In this brochure a specific focus is put on how to perform the Karl Fischer titration analysis the correct way. We would like to introduce this to you as part of Good Titration Practice™ (GTP) in Karl Fischer titration.
KF titration is an accurate method for determining the amount of water. This technique can also be used in moisture determination specifically for water content.
This brochure comprises detailed background information and recommendations about:
- Chemistry and control of the Karl Fischer titration
- Practical tips and hints on sample preparation and instrument operation
- Measures to optimize accuracy and precision of the water determination
- Selection of the optimal method for water determination of your specific sample
- Trouble shooting recommendations if results do not coincide with the expectations
Moisture determination with Karl Fischer titration
The Karl Fischer method is used for many substances as a reference method. It is a chemical analysis procedure which is based on the oxidation of sulfur dioxide by iodine in a methanolic hydroxide solution. In principle, the following chemical reaction takes place:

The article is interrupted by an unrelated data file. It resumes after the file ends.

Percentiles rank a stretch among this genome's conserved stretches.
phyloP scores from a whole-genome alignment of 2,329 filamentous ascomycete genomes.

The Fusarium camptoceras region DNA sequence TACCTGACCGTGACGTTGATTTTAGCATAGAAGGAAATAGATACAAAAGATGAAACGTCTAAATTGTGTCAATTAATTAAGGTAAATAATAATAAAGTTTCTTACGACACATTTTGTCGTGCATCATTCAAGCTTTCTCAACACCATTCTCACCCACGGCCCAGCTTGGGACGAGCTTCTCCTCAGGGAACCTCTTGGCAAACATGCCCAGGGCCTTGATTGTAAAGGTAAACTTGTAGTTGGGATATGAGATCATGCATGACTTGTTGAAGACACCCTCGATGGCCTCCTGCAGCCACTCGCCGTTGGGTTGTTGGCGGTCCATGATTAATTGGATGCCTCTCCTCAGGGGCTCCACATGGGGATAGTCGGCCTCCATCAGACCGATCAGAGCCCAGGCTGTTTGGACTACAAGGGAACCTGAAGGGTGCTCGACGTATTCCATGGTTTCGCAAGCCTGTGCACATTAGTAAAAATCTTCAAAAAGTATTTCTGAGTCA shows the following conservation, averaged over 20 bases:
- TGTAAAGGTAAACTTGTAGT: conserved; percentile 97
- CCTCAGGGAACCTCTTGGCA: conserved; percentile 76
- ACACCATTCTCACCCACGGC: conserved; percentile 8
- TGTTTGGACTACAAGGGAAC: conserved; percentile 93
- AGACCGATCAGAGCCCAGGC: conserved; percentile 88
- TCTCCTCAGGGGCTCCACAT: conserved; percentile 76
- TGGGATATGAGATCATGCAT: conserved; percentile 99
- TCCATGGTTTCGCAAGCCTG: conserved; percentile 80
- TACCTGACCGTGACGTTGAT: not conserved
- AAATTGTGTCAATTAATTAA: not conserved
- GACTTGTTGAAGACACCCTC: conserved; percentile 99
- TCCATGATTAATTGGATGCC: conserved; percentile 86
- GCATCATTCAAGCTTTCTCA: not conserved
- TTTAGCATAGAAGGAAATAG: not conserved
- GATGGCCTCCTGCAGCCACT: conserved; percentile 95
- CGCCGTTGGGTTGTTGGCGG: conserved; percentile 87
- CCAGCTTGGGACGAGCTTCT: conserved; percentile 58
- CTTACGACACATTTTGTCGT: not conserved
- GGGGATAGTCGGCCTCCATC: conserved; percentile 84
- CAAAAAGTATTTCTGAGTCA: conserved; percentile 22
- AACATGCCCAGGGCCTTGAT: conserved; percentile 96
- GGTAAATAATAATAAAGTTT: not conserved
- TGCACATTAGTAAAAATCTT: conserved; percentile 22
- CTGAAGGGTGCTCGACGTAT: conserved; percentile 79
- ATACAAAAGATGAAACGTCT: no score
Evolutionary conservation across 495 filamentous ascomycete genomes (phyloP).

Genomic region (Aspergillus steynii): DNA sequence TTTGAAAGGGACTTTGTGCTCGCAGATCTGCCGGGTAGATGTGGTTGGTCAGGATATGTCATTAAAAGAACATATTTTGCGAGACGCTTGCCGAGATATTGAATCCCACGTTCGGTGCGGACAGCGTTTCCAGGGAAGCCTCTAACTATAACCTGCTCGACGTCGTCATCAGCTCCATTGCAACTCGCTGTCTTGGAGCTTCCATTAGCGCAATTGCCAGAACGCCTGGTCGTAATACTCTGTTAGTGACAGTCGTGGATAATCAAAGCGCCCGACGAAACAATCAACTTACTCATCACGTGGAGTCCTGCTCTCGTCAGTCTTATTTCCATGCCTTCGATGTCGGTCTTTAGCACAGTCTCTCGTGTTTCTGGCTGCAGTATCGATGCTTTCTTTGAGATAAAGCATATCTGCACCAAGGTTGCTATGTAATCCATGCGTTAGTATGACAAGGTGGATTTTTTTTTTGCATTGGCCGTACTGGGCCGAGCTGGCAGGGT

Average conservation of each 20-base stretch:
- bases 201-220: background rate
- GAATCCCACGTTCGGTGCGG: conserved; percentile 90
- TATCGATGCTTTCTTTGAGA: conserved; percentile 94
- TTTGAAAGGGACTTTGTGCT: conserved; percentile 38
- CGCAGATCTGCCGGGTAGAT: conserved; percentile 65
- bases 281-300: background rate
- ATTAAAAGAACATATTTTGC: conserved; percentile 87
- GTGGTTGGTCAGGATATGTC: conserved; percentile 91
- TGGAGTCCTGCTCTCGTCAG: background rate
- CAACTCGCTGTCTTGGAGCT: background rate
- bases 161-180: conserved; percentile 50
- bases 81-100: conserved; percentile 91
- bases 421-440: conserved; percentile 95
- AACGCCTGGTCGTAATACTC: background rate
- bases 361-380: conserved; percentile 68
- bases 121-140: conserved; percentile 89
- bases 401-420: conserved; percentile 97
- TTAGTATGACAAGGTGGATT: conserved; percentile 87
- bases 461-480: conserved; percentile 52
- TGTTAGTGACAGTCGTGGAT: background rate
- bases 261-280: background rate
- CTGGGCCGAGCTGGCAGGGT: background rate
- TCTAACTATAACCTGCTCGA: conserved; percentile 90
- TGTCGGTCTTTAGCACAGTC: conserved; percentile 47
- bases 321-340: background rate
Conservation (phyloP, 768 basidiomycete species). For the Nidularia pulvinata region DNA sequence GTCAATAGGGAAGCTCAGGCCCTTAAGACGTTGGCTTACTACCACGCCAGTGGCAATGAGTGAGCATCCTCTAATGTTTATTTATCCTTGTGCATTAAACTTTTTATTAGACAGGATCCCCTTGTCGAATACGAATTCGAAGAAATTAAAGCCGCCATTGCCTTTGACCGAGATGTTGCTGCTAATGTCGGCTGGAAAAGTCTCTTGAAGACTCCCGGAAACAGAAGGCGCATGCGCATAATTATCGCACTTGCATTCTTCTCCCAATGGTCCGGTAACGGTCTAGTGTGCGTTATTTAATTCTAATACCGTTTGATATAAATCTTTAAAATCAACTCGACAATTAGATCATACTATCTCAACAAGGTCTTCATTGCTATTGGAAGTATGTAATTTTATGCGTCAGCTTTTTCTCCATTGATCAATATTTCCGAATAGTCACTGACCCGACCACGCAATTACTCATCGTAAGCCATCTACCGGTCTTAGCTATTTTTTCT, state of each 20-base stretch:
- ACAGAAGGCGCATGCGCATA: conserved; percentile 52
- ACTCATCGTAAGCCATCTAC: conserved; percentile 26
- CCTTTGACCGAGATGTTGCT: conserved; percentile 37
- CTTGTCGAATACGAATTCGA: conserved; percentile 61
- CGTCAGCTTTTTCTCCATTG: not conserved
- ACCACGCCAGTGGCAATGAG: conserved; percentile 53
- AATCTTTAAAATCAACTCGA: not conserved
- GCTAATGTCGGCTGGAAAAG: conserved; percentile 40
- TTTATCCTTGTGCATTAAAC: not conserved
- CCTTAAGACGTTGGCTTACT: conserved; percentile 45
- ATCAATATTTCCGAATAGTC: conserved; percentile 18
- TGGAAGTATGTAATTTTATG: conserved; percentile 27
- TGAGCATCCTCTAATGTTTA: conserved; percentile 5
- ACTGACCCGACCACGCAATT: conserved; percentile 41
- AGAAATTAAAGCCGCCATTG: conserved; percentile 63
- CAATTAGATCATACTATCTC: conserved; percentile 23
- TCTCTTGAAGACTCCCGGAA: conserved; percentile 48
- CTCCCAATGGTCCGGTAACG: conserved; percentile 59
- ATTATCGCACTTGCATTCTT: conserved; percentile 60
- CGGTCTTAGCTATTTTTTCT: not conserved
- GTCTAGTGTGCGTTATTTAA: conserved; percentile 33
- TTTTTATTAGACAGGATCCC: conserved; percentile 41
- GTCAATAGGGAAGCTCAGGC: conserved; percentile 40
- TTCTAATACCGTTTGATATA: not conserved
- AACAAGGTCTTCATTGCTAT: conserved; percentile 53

H2O + I2 + SO2 + CH3OH + 3RN -> [RNH]SO4CH3 + 2[RNH]I
The titration can be performed volumetrically or coulometrically.
In the volumetric method a Karl Fischer solution containing iodine is added until the first trace of excess iodine is present. The amount of iodine converted is determined from the burette volume of the iodine-containing Karl Fischer solution.
In the coulometric procedure, the iodine participating in the reaction is generated directly in the titration cell by electrochemical oxidation of iodide until again a trace of unreacted iodine is detected. Faraday's law can be used to calculate the amount of iodine generated from the quantity of electricity required.
The Karl Fischer titration is a moisture determination method specific for water and is suitable for samples with a high moisture content (titrimetry) and also for those with water contents in the ppm range (coulometry). It was originally developed for nonaqueous liquids, but is also suitable for solids if these are soluble or if the water they contain can be removed by heating in a stream of gas or by extraction.
Accurate reference method, coulometry also suitable for trace analysis and water detection.
The working method must be adapted to the specific sample.